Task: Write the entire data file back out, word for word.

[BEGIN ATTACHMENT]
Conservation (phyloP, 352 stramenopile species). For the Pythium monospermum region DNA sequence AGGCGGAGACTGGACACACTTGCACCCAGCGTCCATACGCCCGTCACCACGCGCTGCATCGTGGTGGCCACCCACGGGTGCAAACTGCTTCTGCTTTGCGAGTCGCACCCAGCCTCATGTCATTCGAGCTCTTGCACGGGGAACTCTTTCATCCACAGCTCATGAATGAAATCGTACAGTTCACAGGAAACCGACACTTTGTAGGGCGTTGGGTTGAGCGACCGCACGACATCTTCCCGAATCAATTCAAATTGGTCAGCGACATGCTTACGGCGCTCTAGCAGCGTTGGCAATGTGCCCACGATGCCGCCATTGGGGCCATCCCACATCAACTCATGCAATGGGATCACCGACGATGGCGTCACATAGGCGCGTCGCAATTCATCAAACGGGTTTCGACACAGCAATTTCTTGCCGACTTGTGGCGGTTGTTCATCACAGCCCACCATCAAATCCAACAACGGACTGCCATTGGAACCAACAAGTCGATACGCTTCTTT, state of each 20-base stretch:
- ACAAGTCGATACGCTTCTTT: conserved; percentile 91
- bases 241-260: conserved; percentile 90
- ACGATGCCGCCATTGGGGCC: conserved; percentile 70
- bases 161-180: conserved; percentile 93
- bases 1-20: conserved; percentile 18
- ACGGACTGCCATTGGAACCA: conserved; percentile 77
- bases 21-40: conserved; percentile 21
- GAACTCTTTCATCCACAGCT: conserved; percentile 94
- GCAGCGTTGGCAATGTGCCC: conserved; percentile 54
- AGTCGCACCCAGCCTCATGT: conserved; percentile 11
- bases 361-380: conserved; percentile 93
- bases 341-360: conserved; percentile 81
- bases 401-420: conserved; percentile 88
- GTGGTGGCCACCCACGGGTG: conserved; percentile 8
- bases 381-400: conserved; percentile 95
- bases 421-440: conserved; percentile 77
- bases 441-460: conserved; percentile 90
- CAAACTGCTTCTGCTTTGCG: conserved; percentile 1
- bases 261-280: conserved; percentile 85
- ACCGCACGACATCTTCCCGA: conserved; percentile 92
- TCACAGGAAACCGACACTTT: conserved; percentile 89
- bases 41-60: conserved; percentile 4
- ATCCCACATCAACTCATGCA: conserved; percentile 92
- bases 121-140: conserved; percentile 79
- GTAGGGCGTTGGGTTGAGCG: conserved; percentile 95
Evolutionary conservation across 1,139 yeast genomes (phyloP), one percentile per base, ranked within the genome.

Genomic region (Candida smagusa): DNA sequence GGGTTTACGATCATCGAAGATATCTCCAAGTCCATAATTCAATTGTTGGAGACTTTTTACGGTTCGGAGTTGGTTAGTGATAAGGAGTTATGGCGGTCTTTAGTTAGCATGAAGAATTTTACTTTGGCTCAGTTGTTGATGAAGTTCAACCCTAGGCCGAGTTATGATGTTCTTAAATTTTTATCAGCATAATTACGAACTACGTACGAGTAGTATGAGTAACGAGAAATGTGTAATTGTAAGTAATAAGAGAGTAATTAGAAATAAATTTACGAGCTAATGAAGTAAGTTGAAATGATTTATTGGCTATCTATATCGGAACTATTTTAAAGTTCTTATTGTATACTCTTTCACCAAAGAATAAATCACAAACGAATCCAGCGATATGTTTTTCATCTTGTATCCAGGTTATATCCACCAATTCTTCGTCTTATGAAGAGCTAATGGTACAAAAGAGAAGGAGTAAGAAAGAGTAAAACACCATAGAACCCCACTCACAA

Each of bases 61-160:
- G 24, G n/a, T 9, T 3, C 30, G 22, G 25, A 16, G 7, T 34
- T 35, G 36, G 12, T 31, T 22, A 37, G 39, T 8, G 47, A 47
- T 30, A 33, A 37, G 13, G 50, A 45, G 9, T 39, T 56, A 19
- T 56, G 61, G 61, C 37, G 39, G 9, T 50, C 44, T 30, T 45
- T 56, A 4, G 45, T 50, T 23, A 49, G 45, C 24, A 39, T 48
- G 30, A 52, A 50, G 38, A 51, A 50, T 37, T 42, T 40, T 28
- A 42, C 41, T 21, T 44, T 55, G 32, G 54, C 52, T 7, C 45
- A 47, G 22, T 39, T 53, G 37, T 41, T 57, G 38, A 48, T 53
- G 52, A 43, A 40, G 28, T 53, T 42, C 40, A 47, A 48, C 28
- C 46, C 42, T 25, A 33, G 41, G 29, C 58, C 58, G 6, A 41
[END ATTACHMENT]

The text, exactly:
Conservation (phyloP, 352 stramenopile species). For the Pythium monospermum region DNA sequence AGGCGGAGACTGGACACACTTGCACCCAGCGTCCATACGCCCGTCACCACGCGCTGCATCGTGGTGGCCACCCACGGGTGCAAACTGCTTCTGCTTTGCGAGTCGCACCCAGCCTCATGTCATTCGAGCTCTTGCACGGGGAACTCTTTCATCCACAGCTCATGAATGAAATCGTACAGTTCACAGGAAACCGACACTTTGTAGGGCGTTGGGTTGAGCGACCGCACGACATCTTCCCGAATCAATTCAAATTGGTCAGCGACATGCTTACGGCGCTCTAGCAGCGTTGGCAATGTGCCCACGATGCCGCCATTGGGGCCATCCCACATCAACTCATGCAATGGGATCACCGACGATGGCGTCACATAGGCGCGTCGCAATTCATCAAACGGGTTTCGACACAGCAATTTCTTGCCGACTTGTGGCGGTTGTTCATCACAGCCCACCATCAAATCCAACAACGGACTGCCATTGGAACCAACAAGTCGATACGCTTCTTT, state of each 20-base stretch:
- ACAAGTCGATACGCTTCTTT: conserved; percentile 91
- bases 241-260: conserved; percentile 90
- ACGATGCCGCCATTGGGGCC: conserved; percentile 70
- bases 161-180: conserved; percentile 93
- bases 1-20: conserved; percentile 18
- ACGGACTGCCATTGGAACCA: conserved; percentile 77
- bases 21-40: conserved; percentile 21
- GAACTCTTTCATCCACAGCT: conserved; percentile 94
- GCAGCGTTGGCAATGTGCCC: conserved; percentile 54
- AGTCGCACCCAGCCTCATGT: conserved; percentile 11
- bases 361-380: conserved; percentile 93
- bases 341-360: conserved; percentile 81
- bases 401-420: conserved; percentile 88
- GTGGTGGCCACCCACGGGTG: conserved; percentile 8
- bases 381-400: conserved; percentile 95
- bases 421-440: conserved; percentile 77
- bases 441-460: conserved; percentile 90
- CAAACTGCTTCTGCTTTGCG: conserved; percentile 1
- bases 261-280: conserved; percentile 85
- ACCGCACGACATCTTCCCGA: conserved; percentile 92
- TCACAGGAAACCGACACTTT: conserved; percentile 89
- bases 41-60: conserved; percentile 4
- ATCCCACATCAACTCATGCA: conserved; percentile 92
- bases 121-140: conserved; percentile 79
- GTAGGGCGTTGGGTTGAGCG: conserved; percentile 95
Evolutionary conservation across 1,139 yeast genomes (phyloP), one percentile per base, ranked within the genome.

Genomic region (Candida smagusa): DNA sequence GGGTTTACGATCATCGAAGATATCTCCAAGTCCATAATTCAATTGTTGGAGACTTTTTACGGTTCGGAGTTGGTTAGTGATAAGGAGTTATGGCGGTCTTTAGTTAGCATGAAGAATTTTACTTTGGCTCAGTTGTTGATGAAGTTCAACCCTAGGCCGAGTTATGATGTTCTTAAATTTTTATCAGCATAATTACGAACTACGTACGAGTAGTATGAGTAACGAGAAATGTGTAATTGTAAGTAATAAGAGAGTAATTAGAAATAAATTTACGAGCTAATGAAGTAAGTTGAAATGATTTATTGGCTATCTATATCGGAACTATTTTAAAGTTCTTATTGTATACTCTTTCACCAAAGAATAAATCACAAACGAATCCAGCGATATGTTTTTCATCTTGTATCCAGGTTATATCCACCAATTCTTCGTCTTATGAAGAGCTAATGGTACAAAAGAGAAGGAGTAAGAAAGAGTAAAACACCATAGAACCCCACTCACAA

Each of bases 61-160:
- G 24, G n/a, T 9, T 3, C 30, G 22, G 25, A 16, G 7, T 34
- T 35, G 36, G 12, T 31, T 22, A 37, G 39, T 8, G 47, A 47
- T 30, A 33, A 37, G 13, G 50, A 45, G 9, T 39, T 56, A 19
- T 56, G 61, G 61, C 37, G 39, G 9, T 50, C 44, T 30, T 45
- T 56, A 4, G 45, T 50, T 23, A 49, G 45, C 24, A 39, T 48
- G 30, A 52, A 50, G 38, A 51, A 50, T 37, T 42, T 40, T 28
- A 42, C 41, T 21, T 44, T 55, G 32, G 54, C 52, T 7, C 45
- A 47, G 22, T 39, T 53, G 37, T 41, T 57, G 38, A 48, T 53
- G 52, A 43, A 40, G 28, T 53, T 42, C 40, A 47, A 48, C 28
- C 46, C 42, T 25, A 33, G 41, G 29, C 58, C 58, G 6, A 41